Jabari Smith or Chet Holmgren: Who should be taken first overall in the 2022 Draft?

Chet Holmgren
Mar 24, 2022; San Francisco, CA, USA; Gonzaga Bulldogs center Chet Holmgren (34) warms up before the game against the Arkansas Razorbacks in the semifinals of the West regional of the men's college basketball NCAA Tournament at Chase Center. Mandatory Credit: Kelley L Cox-USA TODAY Sports

Jabari Smith or Chet Holmgren, Chet Holmgren or Jabari Smith. That’s the question the Orlando Magic, its fans, and even the media are asking themselves right now.

Who to pick with the first overall pick? They’re clearly the best players in 2022 NBA Draft, but who’s better?

Jabari Smith or Chet Holgren?

It’s not about the money. At least, not right now. As we’ve mentioned in our NBA rookie contracts explained article, the first overall pick salary isn’t that high. They can be eligible for max contract extensions based on incentives, but that’s not the issue.

When we’re talking about the first-overall pick in the 2022 NBA Draft, we talk about generational talents. We need to find guys who could make an immediate impact and turn a franchise’s future around, guys who could one day lead us to an NBA championship and even end up in the Hall of Fame.

That’s what makes the top two prospects in the 2022 NBA Draft class such a matter of debate. On the one hand, we have a can’t-miss kind of guy who looks poised for stardom. On the other, we have a guy who’s dominated at every single level, who’s been in the spotlight, but whose only concern may be enough to pass on him.

So, who’s better: Jabari Smith or Chet Holmgren? And more importantly, who could be better down the road? Who could actually fulfil his potential? Why not both? That and many more questions are keeping GMs up at night as we speak. Here, we’ll try to give you some clarity on the matter, so you’ll be the judge.

Smith is a nearly perfect prospect

Jabari Smith is what scouts dream of at the power forward position. He’s an elite shooter, and by that, I’m talking 40% shooting from beyond the arc on multiple attempts per game. He can spot-up, catch-and-shoot, pick-and-pop. and even pull up off the dribble at 6’10”.

Smith is tailor-made for today’s positionless basketball. He can play small-ball five, both forward spots, and be efficient in nearly every single offensive setting you can think of. Smith is a proficient finisher with both hands and can play above or below the rim with ease.


Moreover, he’s a gifted athlete and a guy whose NBA-ready body gives him a big edge over Holmgren. He has a strong frame, is a foul magnet, and will never shy away from contact. Also, as the elite shooter he is, Smith is a reliable free throw shooter as well.

If that wasn’t enough, Jabari Smith is also a dominant defender, both on and off the ball. He makes great reads and knows when to help, and he can hold his own versus both bigger and quicker players inside and on the perimeter. His lateral quickness and athleticism make him a perennial threat in passing lanes and is even a good shot blocker.

On the downside, Smith is a mediocre passer at best. He struggles at times when he’s forced to put the ball on the floor and could be a better rebounder for his position. The upside, energy, and physical traits are there, but he may never be a reliable ballhandler.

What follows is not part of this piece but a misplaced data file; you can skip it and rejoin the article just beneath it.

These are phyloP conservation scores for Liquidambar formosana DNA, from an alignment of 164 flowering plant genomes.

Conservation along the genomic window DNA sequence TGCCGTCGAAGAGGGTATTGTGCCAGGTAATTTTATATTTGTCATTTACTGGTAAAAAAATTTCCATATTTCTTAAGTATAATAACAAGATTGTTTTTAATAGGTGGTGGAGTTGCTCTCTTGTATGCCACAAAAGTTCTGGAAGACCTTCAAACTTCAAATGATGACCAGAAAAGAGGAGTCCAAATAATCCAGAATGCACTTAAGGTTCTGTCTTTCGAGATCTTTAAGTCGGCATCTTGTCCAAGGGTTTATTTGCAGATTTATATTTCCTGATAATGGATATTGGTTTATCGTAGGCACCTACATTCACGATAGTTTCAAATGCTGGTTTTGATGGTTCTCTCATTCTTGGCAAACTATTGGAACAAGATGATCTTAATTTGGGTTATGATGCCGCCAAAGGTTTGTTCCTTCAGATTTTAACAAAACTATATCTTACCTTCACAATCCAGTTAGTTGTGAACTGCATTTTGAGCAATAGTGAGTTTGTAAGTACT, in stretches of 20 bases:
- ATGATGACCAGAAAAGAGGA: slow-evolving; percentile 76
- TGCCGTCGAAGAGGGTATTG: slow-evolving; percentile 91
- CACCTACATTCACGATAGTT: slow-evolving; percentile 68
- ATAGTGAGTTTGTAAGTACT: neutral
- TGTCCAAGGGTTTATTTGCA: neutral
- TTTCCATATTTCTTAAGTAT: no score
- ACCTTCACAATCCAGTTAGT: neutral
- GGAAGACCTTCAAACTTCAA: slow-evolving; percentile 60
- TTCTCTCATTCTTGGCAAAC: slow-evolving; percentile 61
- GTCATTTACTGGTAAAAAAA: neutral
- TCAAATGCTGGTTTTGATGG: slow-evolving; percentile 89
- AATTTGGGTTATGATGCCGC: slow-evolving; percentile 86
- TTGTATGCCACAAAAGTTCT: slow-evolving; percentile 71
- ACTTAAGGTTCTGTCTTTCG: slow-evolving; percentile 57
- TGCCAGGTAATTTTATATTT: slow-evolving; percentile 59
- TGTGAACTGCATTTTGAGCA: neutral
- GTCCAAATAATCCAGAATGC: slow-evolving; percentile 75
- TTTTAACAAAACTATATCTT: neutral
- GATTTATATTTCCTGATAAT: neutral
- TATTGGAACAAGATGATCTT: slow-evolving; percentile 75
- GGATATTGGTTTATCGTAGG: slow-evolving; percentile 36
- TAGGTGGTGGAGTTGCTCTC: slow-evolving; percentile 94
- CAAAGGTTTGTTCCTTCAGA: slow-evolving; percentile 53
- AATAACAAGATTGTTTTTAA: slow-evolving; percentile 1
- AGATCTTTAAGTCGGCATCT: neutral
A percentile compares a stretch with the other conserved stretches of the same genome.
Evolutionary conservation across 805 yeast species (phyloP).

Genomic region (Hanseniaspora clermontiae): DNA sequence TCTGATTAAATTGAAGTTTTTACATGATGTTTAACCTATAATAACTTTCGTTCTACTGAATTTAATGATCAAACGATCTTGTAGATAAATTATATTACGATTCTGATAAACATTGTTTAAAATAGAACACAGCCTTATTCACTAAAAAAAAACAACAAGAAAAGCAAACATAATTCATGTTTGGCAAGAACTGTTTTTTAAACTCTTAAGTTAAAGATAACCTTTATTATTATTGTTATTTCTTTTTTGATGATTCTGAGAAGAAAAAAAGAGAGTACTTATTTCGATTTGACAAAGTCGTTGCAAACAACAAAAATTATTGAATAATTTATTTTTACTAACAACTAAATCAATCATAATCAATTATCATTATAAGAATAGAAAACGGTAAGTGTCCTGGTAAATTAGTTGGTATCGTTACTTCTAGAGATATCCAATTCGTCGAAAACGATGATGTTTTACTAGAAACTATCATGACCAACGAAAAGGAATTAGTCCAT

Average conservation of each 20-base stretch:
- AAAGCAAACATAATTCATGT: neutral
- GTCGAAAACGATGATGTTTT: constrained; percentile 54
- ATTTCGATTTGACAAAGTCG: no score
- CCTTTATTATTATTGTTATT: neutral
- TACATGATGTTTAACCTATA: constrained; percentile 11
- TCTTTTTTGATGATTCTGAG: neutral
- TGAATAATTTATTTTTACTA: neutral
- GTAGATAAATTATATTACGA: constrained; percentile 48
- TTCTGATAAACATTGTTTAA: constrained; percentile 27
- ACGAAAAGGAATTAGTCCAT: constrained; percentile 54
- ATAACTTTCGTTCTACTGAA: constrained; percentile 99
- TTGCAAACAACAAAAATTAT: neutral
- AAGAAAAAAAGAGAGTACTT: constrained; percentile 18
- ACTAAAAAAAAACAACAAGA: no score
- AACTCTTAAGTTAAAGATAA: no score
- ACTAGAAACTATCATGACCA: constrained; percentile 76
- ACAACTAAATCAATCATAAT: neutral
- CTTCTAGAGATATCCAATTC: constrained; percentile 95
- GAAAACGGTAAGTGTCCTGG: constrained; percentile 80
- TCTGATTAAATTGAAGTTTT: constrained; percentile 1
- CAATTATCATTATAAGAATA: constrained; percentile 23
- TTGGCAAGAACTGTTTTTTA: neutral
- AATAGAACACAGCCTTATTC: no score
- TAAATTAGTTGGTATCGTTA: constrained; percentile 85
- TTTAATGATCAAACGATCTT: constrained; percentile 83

Holmgren is the true unicorn

Chet Holmgren has been viral since his high school days. He’s a 7’1” specimen with a 7’6” wingspan and he’s still growing. But his impact on the court goes way beyond his long arms and legs, as he’s also a brilliant passer with a high IQ who rarely makes the wrong play.

Holmgren has the ball-handling and shooting skills of a guard trapped in Manute Bol‘s body. And just like Bol, he’s also a dominant shot-blocker. And I mean, with the potential of being a historically great rim protector after averaging north of four blocks per game in college.

He knows how to compensate for his lack of speed with big strides and lateral movements and is rarely caught off guard on the perimeter. His sole presence is enough to alter shots and he’ll turn defense into offense right away by grabbing the board and initiating the fast-break on his own.

A 39% shooter from beyond the arc who can pull up over every single player on Earth, make plays for others, finish with both hands, and swat shots into the stands should be a no-brainer first-overall pick every single year. But as intriguing as he is, he doesn’t come without risk.

Holmgren has dominated at every level, but he’s just 195 pounds. That’s five pounds heavier than Stephen Curry, who’s barely 6’3”. So, will he be able to hold his own in the post against NBA big men? And how will his body hold on in the long run? Those concerns are huge and cannot be ignored.

Who’s better?

I guess one could make a case for any of these players. They both have the potential of becoming generational talents and could make an immediate impact regardless of where they go. Smith is the safer choice, but Holmgren has the higher upside, so it’ll all depend on the fit and how aggressive GMs will be on their approach.

Truth be told, a GM on the hot seat shouldn’t hesitate to go with Smith. But what if Holmgren turns out to be the video game-style superstar some believe he’s poised to be? Will that be a Hakeem OlajuwonMichael Jordan scenario? That worked out pretty well for both teams.

The Draft is fast approaching yet teams still have some time to make their decision, and that’s a nice problem to have.

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